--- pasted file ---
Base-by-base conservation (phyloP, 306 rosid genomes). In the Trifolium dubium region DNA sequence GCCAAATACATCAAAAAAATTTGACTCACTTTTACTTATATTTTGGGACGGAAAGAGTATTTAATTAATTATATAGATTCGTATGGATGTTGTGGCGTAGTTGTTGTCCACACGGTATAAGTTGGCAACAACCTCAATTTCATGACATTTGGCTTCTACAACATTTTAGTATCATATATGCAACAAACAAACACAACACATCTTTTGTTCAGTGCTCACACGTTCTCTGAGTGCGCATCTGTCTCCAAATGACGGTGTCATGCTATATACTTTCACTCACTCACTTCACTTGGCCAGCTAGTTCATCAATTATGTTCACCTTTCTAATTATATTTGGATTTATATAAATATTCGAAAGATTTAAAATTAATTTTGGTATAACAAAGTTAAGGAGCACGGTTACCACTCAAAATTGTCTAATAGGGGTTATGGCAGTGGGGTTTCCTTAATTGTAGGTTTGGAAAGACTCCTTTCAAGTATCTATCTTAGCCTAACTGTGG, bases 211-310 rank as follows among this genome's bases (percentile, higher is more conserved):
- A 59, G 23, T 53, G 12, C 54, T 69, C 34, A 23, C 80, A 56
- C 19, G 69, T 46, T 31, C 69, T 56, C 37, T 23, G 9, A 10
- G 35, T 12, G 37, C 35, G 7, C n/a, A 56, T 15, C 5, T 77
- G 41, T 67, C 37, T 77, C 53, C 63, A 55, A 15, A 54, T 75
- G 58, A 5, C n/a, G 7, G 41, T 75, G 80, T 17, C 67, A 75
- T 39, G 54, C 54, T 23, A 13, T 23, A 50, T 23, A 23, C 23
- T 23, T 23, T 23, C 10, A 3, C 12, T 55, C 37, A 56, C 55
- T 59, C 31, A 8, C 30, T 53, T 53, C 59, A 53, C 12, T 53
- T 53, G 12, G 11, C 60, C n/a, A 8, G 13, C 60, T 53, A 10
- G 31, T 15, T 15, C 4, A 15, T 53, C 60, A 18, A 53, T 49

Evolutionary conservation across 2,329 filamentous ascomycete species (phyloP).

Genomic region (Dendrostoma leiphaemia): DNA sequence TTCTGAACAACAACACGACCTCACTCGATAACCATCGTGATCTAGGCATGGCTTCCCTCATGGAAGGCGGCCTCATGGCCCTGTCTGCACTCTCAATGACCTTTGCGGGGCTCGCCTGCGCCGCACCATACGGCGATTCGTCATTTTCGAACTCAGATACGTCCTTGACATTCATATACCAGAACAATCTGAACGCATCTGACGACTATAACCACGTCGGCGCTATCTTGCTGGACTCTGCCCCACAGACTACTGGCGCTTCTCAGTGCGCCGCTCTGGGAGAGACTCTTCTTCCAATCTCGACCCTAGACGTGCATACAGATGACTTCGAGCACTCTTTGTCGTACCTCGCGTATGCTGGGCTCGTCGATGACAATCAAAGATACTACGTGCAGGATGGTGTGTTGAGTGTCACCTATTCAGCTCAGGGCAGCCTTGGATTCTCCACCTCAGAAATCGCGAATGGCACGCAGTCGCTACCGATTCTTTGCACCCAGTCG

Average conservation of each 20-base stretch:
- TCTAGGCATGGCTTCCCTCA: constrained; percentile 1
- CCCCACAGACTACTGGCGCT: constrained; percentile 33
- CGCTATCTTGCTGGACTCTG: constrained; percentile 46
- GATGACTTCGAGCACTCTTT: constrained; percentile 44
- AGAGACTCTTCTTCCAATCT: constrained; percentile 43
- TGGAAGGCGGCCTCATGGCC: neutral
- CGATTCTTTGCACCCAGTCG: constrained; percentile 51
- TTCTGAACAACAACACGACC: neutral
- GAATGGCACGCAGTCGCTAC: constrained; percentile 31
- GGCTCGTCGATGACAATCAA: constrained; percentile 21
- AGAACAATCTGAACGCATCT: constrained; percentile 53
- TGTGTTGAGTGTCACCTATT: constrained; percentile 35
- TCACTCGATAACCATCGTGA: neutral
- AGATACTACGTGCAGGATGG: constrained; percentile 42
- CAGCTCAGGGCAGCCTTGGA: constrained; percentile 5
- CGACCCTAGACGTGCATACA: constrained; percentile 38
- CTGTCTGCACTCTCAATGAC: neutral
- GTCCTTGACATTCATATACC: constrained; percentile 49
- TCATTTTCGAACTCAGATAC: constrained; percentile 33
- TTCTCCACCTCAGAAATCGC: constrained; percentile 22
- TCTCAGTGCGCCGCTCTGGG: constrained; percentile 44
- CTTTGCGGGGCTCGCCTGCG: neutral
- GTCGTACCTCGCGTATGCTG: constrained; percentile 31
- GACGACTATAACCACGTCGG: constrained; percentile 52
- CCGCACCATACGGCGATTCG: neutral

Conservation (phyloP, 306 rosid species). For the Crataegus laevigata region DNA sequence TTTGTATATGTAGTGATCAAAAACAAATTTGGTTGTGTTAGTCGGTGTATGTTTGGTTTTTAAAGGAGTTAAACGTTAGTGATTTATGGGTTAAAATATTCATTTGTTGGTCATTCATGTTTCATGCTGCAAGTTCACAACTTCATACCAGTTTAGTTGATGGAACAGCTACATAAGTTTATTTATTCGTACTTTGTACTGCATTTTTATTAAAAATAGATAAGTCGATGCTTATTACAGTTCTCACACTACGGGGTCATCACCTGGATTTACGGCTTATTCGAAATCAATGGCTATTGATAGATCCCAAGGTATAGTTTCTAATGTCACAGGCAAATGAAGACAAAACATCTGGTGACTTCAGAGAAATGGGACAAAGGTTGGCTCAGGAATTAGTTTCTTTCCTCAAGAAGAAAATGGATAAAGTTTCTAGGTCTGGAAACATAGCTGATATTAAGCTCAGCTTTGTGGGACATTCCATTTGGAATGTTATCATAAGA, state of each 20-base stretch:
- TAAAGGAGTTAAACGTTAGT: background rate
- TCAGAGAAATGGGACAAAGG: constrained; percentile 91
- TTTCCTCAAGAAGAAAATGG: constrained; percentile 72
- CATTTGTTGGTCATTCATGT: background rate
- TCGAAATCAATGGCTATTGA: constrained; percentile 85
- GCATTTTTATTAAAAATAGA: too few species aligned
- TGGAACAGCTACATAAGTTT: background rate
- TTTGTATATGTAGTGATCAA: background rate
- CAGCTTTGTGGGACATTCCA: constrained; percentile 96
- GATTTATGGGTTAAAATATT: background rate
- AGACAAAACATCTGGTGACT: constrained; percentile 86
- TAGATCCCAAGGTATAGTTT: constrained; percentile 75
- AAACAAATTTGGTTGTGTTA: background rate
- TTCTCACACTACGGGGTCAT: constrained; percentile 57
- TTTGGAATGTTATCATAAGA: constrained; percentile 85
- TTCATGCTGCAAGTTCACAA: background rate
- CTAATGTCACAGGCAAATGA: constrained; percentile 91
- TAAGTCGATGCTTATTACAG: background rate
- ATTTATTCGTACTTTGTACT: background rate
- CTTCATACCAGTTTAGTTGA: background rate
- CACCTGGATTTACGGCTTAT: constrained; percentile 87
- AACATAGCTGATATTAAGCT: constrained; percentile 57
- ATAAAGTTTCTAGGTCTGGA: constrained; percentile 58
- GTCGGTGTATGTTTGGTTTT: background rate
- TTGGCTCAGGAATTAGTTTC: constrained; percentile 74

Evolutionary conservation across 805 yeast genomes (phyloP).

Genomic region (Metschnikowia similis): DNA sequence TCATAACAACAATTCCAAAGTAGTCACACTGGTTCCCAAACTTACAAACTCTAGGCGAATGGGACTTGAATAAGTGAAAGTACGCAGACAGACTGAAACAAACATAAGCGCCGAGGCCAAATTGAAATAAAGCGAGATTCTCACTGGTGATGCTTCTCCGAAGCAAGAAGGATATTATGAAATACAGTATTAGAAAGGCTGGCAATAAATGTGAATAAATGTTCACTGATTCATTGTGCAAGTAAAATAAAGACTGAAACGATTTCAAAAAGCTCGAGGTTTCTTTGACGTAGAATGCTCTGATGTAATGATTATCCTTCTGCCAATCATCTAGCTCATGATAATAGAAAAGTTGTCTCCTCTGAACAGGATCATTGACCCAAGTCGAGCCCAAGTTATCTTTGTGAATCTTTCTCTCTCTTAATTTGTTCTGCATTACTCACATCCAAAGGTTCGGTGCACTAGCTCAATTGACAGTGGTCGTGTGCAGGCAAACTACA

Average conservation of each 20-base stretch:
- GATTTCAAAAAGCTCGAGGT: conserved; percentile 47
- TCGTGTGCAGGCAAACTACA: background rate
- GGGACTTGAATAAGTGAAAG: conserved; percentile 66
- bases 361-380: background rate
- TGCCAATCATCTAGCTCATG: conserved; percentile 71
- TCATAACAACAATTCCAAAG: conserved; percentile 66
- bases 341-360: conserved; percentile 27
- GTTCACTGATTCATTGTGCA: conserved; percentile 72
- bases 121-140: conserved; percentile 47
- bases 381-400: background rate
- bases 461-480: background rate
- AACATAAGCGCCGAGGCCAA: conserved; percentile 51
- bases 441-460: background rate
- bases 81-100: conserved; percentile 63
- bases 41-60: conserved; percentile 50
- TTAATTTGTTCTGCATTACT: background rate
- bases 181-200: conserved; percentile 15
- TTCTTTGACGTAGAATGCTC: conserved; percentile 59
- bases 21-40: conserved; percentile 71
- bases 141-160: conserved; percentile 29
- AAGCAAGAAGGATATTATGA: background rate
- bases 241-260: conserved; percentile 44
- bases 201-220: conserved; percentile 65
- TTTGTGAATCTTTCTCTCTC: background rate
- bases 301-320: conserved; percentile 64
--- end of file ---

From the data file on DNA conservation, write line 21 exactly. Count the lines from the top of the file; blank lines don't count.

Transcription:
- CGATTCTTTGCACCCAGTCG: constrained; percentile 51